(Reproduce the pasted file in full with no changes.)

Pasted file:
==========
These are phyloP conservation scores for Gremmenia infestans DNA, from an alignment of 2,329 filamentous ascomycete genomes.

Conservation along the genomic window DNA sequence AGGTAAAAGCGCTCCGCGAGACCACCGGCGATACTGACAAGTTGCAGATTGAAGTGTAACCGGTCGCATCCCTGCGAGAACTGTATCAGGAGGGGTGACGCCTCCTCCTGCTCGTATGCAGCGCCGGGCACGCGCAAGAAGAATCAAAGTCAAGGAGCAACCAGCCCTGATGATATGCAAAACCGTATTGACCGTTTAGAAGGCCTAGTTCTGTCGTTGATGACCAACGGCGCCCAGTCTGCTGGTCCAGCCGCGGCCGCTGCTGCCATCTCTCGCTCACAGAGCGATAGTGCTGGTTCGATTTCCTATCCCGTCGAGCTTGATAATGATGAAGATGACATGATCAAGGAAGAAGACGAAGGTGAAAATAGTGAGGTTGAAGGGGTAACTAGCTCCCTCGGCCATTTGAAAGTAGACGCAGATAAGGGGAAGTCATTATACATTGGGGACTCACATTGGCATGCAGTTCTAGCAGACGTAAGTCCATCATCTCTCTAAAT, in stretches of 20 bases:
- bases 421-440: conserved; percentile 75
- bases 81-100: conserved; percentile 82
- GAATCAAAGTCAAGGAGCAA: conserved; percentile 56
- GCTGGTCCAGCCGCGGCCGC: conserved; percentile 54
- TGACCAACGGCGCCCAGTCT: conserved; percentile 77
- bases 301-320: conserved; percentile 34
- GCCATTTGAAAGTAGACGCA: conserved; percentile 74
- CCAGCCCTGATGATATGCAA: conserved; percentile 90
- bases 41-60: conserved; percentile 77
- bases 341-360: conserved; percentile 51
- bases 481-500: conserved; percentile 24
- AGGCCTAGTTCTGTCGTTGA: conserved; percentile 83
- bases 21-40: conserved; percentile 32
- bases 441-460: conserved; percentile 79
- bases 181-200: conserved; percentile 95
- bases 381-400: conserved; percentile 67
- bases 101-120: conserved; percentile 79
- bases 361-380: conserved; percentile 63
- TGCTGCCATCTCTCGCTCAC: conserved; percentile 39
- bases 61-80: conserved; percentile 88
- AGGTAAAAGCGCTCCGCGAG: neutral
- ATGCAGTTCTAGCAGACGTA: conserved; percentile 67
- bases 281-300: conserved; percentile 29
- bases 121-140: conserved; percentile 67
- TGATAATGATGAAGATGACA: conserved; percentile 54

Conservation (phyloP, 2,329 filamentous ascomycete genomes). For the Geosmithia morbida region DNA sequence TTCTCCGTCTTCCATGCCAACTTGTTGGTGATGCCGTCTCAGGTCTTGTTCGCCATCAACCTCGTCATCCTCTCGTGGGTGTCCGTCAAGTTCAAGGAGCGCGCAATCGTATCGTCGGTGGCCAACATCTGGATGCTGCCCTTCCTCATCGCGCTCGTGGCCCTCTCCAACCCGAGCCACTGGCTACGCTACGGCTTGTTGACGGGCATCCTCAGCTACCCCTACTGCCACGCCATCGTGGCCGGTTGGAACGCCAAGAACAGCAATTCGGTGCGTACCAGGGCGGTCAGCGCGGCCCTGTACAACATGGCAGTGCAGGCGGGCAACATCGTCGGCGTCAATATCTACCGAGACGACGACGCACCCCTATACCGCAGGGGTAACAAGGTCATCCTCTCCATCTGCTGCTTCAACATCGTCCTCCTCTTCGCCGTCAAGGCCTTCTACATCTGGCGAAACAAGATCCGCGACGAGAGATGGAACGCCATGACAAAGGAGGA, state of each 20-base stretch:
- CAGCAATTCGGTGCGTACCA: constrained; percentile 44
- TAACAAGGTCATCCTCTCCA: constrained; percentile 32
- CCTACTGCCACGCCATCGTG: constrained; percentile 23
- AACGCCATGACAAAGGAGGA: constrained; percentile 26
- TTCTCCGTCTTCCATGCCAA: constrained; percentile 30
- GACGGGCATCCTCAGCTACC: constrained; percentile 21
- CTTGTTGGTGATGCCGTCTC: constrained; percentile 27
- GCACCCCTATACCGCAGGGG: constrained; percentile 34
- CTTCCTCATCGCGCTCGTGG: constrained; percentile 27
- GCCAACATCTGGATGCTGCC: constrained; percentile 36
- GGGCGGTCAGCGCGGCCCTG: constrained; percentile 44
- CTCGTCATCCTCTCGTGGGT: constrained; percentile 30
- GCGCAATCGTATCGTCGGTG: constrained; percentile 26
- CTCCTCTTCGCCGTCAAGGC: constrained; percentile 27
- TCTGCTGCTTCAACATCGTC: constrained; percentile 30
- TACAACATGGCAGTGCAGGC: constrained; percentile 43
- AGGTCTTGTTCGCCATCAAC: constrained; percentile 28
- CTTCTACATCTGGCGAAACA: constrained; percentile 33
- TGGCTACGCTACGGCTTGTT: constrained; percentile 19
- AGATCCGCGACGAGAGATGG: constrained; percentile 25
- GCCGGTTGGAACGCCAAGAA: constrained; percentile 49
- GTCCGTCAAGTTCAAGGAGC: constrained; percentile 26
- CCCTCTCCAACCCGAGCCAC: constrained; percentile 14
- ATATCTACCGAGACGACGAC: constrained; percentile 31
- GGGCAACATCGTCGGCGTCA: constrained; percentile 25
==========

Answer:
These are phyloP conservation scores for Gremmenia infestans DNA, from an alignment of 2,329 filamentous ascomycete genomes.

Conservation along the genomic window DNA sequence AGGTAAAAGCGCTCCGCGAGACCACCGGCGATACTGACAAGTTGCAGATTGAAGTGTAACCGGTCGCATCCCTGCGAGAACTGTATCAGGAGGGGTGACGCCTCCTCCTGCTCGTATGCAGCGCCGGGCACGCGCAAGAAGAATCAAAGTCAAGGAGCAACCAGCCCTGATGATATGCAAAACCGTATTGACCGTTTAGAAGGCCTAGTTCTGTCGTTGATGACCAACGGCGCCCAGTCTGCTGGTCCAGCCGCGGCCGCTGCTGCCATCTCTCGCTCACAGAGCGATAGTGCTGGTTCGATTTCCTATCCCGTCGAGCTTGATAATGATGAAGATGACATGATCAAGGAAGAAGACGAAGGTGAAAATAGTGAGGTTGAAGGGGTAACTAGCTCCCTCGGCCATTTGAAAGTAGACGCAGATAAGGGGAAGTCATTATACATTGGGGACTCACATTGGCATGCAGTTCTAGCAGACGTAAGTCCATCATCTCTCTAAAT, in stretches of 20 bases:
- bases 421-440: conserved; percentile 75
- bases 81-100: conserved; percentile 82
- GAATCAAAGTCAAGGAGCAA: conserved; percentile 56
- GCTGGTCCAGCCGCGGCCGC: conserved; percentile 54
- TGACCAACGGCGCCCAGTCT: conserved; percentile 77
- bases 301-320: conserved; percentile 34
- GCCATTTGAAAGTAGACGCA: conserved; percentile 74
- CCAGCCCTGATGATATGCAA: conserved; percentile 90
- bases 41-60: conserved; percentile 77
- bases 341-360: conserved; percentile 51
- bases 481-500: conserved; percentile 24
- AGGCCTAGTTCTGTCGTTGA: conserved; percentile 83
- bases 21-40: conserved; percentile 32
- bases 441-460: conserved; percentile 79
- bases 181-200: conserved; percentile 95
- bases 381-400: conserved; percentile 67
- bases 101-120: conserved; percentile 79
- bases 361-380: conserved; percentile 63
- TGCTGCCATCTCTCGCTCAC: conserved; percentile 39
- bases 61-80: conserved; percentile 88
- AGGTAAAAGCGCTCCGCGAG: neutral
- ATGCAGTTCTAGCAGACGTA: conserved; percentile 67
- bases 281-300: conserved; percentile 29
- bases 121-140: conserved; percentile 67
- TGATAATGATGAAGATGACA: conserved; percentile 54

Conservation (phyloP, 2,329 filamentous ascomycete genomes). For the Geosmithia morbida region DNA sequence TTCTCCGTCTTCCATGCCAACTTGTTGGTGATGCCGTCTCAGGTCTTGTTCGCCATCAACCTCGTCATCCTCTCGTGGGTGTCCGTCAAGTTCAAGGAGCGCGCAATCGTATCGTCGGTGGCCAACATCTGGATGCTGCCCTTCCTCATCGCGCTCGTGGCCCTCTCCAACCCGAGCCACTGGCTACGCTACGGCTTGTTGACGGGCATCCTCAGCTACCCCTACTGCCACGCCATCGTGGCCGGTTGGAACGCCAAGAACAGCAATTCGGTGCGTACCAGGGCGGTCAGCGCGGCCCTGTACAACATGGCAGTGCAGGCGGGCAACATCGTCGGCGTCAATATCTACCGAGACGACGACGCACCCCTATACCGCAGGGGTAACAAGGTCATCCTCTCCATCTGCTGCTTCAACATCGTCCTCCTCTTCGCCGTCAAGGCCTTCTACATCTGGCGAAACAAGATCCGCGACGAGAGATGGAACGCCATGACAAAGGAGGA, state of each 20-base stretch:
- CAGCAATTCGGTGCGTACCA: constrained; percentile 44
- TAACAAGGTCATCCTCTCCA: constrained; percentile 32
- CCTACTGCCACGCCATCGTG: constrained; percentile 23
- AACGCCATGACAAAGGAGGA: constrained; percentile 26
- TTCTCCGTCTTCCATGCCAA: constrained; percentile 30
- GACGGGCATCCTCAGCTACC: constrained; percentile 21
- CTTGTTGGTGATGCCGTCTC: constrained; percentile 27
- GCACCCCTATACCGCAGGGG: constrained; percentile 34
- CTTCCTCATCGCGCTCGTGG: constrained; percentile 27
- GCCAACATCTGGATGCTGCC: constrained; percentile 36
- GGGCGGTCAGCGCGGCCCTG: constrained; percentile 44
- CTCGTCATCCTCTCGTGGGT: constrained; percentile 30
- GCGCAATCGTATCGTCGGTG: constrained; percentile 26
- CTCCTCTTCGCCGTCAAGGC: constrained; percentile 27
- TCTGCTGCTTCAACATCGTC: constrained; percentile 30
- TACAACATGGCAGTGCAGGC: constrained; percentile 43
- AGGTCTTGTTCGCCATCAAC: constrained; percentile 28
- CTTCTACATCTGGCGAAACA: constrained; percentile 33
- TGGCTACGCTACGGCTTGTT: constrained; percentile 19
- AGATCCGCGACGAGAGATGG: constrained; percentile 25
- GCCGGTTGGAACGCCAAGAA: constrained; percentile 49
- GTCCGTCAAGTTCAAGGAGC: constrained; percentile 26
- CCCTCTCCAACCCGAGCCAC: constrained; percentile 14
- ATATCTACCGAGACGACGAC: constrained; percentile 31
- GGGCAACATCGTCGGCGTCA: constrained; percentile 25